The Turkish party’s leader Devlet Bahcheli told reporters on Tuesday that Ankara must provide the required assistance for the apprehension of Hashemi who is now in Istanbul, adding that Turkish Foreign Minister Ahmed Davutoglu is informed about Hashemi’s whereabouts.
On Tuesday, Interpol issued an international Red Notice for the arrest of Hashemi to all of its 190 member countries to seek their help in locating and arresting him.
The fugitive Iraqi vice president is accused of involvement in bomb attacks against government and security officials, in which civilians were also killed, over the past years. He and his bodyguards also face accusations of killing six judges.
On December 19, 2011, an investigative committee within the Iraqi Interior Ministry issued an arrest warrant for Hashemi after three of his bodyguards confessed to having taken orders from him to carry out terrorist attacks.
Before entering Turkey, Hashemi had fled to the Kurdistan Region in northern Iraq and later to Saudi Arabia and Qatar.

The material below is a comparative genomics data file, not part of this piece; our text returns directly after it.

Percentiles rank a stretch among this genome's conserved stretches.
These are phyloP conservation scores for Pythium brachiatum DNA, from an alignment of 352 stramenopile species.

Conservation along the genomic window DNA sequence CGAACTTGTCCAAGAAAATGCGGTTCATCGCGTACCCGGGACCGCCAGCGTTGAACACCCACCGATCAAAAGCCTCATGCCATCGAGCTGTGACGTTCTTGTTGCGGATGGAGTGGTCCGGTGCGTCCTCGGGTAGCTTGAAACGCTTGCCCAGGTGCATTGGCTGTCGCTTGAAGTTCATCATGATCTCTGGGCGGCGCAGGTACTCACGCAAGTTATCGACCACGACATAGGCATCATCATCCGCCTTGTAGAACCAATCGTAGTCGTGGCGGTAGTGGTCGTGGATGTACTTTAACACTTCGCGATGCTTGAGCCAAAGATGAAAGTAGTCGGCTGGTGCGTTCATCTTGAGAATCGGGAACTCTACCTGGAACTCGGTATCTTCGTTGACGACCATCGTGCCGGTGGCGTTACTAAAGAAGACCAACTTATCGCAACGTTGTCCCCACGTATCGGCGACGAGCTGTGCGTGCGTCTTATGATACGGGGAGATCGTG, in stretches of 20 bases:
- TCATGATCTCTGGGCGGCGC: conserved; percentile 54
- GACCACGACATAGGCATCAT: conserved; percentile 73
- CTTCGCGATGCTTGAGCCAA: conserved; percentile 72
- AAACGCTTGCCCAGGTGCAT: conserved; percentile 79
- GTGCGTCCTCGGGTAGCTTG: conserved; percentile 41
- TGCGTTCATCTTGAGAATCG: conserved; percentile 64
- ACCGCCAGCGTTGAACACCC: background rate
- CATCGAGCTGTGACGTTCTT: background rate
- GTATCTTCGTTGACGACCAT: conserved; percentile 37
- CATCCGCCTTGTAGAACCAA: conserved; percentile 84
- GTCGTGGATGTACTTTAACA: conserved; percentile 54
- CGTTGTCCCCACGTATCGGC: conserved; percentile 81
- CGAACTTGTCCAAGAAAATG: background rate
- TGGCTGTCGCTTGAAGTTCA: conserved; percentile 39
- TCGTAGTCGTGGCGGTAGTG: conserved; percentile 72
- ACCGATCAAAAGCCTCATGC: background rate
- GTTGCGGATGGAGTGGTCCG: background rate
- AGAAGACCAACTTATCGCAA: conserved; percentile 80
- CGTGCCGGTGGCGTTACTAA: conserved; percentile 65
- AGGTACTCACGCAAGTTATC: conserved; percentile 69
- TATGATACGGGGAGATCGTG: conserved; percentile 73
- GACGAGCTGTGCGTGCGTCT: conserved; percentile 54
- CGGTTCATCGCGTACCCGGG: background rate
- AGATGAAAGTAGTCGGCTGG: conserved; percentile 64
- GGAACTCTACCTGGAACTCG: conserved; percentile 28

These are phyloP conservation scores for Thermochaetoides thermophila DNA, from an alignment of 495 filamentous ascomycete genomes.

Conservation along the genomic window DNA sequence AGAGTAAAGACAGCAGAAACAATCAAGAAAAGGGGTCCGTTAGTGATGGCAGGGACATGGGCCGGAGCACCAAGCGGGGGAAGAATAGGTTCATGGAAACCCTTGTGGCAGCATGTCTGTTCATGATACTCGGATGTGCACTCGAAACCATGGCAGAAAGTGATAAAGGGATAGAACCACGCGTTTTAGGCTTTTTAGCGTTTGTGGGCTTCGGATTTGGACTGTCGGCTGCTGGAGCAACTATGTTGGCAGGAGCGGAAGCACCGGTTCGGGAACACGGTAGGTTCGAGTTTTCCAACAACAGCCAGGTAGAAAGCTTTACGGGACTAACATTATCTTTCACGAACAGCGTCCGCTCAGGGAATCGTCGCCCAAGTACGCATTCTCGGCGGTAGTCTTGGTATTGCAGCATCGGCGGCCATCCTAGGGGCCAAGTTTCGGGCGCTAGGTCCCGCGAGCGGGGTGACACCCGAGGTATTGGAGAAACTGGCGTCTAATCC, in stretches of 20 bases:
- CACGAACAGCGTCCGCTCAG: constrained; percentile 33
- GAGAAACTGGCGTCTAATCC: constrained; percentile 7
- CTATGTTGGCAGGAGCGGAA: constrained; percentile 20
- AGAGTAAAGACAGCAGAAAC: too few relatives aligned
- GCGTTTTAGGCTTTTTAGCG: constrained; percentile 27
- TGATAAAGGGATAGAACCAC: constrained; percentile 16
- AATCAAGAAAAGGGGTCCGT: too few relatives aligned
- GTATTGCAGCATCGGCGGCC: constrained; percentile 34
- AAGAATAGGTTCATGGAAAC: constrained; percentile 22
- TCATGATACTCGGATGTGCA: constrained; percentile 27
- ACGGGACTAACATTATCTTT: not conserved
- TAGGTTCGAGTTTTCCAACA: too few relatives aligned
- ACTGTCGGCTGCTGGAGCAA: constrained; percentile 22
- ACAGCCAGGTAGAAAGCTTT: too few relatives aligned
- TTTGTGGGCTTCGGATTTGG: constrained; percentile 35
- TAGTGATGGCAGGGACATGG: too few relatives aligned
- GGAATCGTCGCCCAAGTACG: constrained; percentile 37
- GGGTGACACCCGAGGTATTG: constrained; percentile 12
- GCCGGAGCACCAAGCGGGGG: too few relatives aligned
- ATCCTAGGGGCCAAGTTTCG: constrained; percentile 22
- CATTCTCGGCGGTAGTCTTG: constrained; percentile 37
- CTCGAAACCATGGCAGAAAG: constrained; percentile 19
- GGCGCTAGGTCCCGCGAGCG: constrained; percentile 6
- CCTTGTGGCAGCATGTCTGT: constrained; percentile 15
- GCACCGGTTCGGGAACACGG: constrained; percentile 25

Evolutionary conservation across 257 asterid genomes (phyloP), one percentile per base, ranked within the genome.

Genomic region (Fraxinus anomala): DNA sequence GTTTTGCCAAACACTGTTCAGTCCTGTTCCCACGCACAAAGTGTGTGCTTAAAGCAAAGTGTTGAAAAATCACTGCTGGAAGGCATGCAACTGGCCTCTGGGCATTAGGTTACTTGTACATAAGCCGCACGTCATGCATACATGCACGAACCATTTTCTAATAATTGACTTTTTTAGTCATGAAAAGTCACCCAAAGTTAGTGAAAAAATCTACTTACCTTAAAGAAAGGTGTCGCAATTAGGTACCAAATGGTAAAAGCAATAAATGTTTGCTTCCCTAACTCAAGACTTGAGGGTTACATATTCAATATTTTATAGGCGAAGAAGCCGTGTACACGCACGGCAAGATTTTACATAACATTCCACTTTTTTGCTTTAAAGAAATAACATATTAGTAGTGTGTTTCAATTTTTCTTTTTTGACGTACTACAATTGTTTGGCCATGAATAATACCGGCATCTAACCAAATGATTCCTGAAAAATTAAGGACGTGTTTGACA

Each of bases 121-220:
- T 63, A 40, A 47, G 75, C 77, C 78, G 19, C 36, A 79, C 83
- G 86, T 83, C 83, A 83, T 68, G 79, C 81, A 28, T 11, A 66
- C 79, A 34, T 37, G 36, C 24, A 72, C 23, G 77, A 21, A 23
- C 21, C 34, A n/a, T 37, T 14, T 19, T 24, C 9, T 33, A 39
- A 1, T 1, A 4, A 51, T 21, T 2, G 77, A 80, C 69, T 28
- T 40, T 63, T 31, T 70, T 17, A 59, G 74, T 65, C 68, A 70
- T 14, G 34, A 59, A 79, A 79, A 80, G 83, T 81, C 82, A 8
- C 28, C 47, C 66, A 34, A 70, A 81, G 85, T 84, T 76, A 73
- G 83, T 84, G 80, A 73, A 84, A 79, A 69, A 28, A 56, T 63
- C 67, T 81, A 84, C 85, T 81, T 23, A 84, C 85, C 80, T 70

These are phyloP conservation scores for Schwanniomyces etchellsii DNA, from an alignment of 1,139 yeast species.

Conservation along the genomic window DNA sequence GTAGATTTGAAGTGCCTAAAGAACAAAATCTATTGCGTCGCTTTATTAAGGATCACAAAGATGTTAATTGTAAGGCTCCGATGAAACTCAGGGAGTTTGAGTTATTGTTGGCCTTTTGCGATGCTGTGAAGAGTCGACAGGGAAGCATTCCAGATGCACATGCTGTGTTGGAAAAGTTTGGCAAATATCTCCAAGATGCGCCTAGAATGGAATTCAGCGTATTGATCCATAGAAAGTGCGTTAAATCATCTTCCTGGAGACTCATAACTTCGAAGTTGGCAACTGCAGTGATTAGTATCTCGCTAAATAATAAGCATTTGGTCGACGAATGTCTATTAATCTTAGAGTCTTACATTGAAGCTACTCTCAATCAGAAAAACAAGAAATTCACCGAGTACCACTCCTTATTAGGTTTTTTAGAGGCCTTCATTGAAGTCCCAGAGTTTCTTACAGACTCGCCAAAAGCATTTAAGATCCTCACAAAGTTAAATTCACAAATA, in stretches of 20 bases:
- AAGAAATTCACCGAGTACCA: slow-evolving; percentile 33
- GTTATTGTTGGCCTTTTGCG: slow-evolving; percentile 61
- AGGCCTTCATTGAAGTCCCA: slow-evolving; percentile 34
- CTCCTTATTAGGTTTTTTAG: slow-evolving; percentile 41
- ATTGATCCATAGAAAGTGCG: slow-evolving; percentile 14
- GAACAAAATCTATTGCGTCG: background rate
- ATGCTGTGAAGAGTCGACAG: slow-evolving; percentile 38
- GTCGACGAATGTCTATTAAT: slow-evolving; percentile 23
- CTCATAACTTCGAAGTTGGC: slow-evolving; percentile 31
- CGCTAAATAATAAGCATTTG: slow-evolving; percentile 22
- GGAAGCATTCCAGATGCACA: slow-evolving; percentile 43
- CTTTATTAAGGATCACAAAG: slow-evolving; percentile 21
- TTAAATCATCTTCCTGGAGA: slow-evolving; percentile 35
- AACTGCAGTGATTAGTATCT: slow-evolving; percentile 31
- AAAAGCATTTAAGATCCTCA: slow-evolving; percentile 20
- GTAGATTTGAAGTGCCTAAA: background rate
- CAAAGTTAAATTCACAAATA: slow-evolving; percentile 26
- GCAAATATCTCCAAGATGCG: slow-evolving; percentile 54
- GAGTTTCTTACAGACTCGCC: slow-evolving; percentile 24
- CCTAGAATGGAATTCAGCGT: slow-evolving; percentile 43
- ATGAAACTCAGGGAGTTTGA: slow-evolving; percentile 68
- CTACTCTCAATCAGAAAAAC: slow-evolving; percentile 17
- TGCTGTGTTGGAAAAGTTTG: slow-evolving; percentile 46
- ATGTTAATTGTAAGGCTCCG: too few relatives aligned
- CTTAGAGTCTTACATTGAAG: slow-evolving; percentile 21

It is still unclear whether the Turkish police would take any measures to arrest Hashemi.
In an attempt to provide protection for Hashemi, the Turkish government has reportedly rented two apartments for Hashemi and his four bodyguards in Istanbul’s suburbs, following a set of talks between Hashemi, Davutoglu and Turkish Prime Minister Recep Tayyip Erdogan.
According to the report, Ankara has also allocated 17 bodyguards and five cars, including a bullet-proof automobile, to provide further security for Hashemi.
Political observers criticize Turkey for protecting Hashemi and describe the move as Ankara’s double standard towards the issue of terrorism by differentiating between “good” and “bad” terrorists. Pundits say that for Ankara, the fugitive Iraqi vice president is a “good terrorist” because he was involved in the killing of thousands of Shias in Iraq.